1. They “prime” you. This is the idea that being exposed to one idea can make you more receptive to another. For example, if you see a picture of food, you’re more likely to respond to the word “yummy” than if you’ve just seen a picture of garbage. A 2002 study found that this can be used to help direct a consumer’s attention. If a webpage about buying a car had a background that was green with pennies on it, customers looked into the price information. If the background was red with flames, they looked into the vehicle’s safety.
2. Companies use the “illusion of scarcity” to make you think you need to act now or lose a great deal. This was illustrated in a study from 1975 in which people were shown two identical cookie jars, but one was filled with ten cookies and the other with only two. People believed the cookies in the emptier jar to be more valuable. We all understand supply and demand, and they might trick you a little on what the supply actually is.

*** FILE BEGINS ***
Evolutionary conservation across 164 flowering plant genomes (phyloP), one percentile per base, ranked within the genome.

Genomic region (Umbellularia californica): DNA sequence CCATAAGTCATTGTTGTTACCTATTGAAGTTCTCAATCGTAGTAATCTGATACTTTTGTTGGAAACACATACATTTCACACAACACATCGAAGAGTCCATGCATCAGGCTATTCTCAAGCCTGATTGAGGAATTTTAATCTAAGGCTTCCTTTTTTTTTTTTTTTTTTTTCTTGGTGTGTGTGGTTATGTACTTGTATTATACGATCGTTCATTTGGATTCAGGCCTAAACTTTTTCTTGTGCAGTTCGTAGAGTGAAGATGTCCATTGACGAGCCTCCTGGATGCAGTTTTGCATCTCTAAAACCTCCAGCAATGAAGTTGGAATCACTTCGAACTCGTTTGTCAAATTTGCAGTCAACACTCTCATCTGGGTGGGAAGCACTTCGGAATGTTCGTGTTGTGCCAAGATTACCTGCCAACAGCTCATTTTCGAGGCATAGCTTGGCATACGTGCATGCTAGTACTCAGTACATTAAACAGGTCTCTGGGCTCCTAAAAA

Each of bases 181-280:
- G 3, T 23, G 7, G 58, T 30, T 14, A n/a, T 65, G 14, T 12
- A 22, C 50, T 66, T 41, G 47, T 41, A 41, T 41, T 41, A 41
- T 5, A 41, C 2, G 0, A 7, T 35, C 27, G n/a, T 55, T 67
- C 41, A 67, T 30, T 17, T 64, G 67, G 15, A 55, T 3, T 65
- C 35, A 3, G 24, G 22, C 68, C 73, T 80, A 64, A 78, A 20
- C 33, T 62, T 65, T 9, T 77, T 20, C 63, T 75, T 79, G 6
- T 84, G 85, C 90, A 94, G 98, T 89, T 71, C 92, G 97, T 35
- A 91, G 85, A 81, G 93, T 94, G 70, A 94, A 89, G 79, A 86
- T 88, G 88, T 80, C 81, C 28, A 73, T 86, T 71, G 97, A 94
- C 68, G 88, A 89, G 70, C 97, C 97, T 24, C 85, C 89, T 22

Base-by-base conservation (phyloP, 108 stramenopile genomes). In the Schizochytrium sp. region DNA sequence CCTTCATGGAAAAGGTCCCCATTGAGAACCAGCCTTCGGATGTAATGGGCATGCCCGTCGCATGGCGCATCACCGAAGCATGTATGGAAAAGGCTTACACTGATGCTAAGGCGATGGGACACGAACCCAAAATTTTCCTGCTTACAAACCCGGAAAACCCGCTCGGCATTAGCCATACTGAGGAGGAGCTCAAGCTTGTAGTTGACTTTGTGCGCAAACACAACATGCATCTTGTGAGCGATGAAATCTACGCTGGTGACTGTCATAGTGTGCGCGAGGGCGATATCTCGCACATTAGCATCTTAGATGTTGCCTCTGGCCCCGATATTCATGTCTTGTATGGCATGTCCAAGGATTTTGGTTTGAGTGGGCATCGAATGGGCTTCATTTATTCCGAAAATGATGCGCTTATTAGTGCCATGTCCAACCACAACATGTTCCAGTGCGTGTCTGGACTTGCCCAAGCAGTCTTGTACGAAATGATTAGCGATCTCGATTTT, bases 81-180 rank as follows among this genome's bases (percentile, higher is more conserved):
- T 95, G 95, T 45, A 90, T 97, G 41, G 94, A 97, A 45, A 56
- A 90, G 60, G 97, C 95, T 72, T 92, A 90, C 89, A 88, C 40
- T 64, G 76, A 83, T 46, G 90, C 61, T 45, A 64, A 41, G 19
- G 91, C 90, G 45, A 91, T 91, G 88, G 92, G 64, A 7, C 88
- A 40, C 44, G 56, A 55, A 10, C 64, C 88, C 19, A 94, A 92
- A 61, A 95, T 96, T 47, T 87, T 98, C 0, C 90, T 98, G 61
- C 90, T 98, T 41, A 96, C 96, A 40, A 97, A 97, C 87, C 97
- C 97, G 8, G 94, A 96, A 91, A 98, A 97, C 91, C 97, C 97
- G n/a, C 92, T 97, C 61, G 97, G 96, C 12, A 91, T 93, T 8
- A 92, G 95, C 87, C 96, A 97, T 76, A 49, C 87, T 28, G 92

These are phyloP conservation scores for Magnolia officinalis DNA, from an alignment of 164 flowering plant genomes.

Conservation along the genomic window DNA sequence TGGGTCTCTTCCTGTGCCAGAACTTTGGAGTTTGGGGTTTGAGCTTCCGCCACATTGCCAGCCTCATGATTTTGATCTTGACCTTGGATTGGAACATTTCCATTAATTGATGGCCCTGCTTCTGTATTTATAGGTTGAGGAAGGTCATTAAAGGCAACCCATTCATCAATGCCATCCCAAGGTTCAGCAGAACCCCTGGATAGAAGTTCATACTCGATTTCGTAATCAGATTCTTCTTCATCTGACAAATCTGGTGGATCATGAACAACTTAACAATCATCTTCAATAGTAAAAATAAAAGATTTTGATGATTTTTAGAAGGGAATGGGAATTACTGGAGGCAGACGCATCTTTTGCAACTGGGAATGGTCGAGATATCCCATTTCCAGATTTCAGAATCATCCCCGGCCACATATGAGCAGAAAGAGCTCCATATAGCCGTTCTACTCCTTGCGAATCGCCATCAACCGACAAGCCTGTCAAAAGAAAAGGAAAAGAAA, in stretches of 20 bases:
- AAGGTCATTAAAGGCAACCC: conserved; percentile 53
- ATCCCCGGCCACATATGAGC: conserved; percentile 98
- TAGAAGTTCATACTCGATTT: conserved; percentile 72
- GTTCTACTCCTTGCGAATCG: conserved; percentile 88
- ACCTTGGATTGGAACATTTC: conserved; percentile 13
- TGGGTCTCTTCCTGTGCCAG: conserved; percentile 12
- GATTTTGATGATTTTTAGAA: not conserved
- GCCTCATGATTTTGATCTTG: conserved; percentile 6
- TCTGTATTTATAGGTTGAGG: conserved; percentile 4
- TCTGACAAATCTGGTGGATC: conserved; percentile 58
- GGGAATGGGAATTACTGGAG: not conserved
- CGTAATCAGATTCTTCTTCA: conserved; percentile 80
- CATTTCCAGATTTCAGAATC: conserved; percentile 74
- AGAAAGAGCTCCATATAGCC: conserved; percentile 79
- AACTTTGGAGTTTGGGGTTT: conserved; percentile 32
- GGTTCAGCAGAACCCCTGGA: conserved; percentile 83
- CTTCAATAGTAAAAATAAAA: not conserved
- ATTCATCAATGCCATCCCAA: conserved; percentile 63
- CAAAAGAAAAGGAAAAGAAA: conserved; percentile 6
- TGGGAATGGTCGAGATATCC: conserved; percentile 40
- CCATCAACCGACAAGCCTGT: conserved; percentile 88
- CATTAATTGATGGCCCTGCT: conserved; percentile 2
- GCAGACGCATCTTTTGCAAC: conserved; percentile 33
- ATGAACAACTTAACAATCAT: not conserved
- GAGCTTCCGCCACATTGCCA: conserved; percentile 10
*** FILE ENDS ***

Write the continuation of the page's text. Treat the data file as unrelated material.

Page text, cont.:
3. Bigger sales come in small packages. Fun sized candy bars and smaller soda cans might seem like a good way to consume less, but research has found that these smaller sizes actually get people to consume more. They’re so small, I’ll have a couple! Whoops.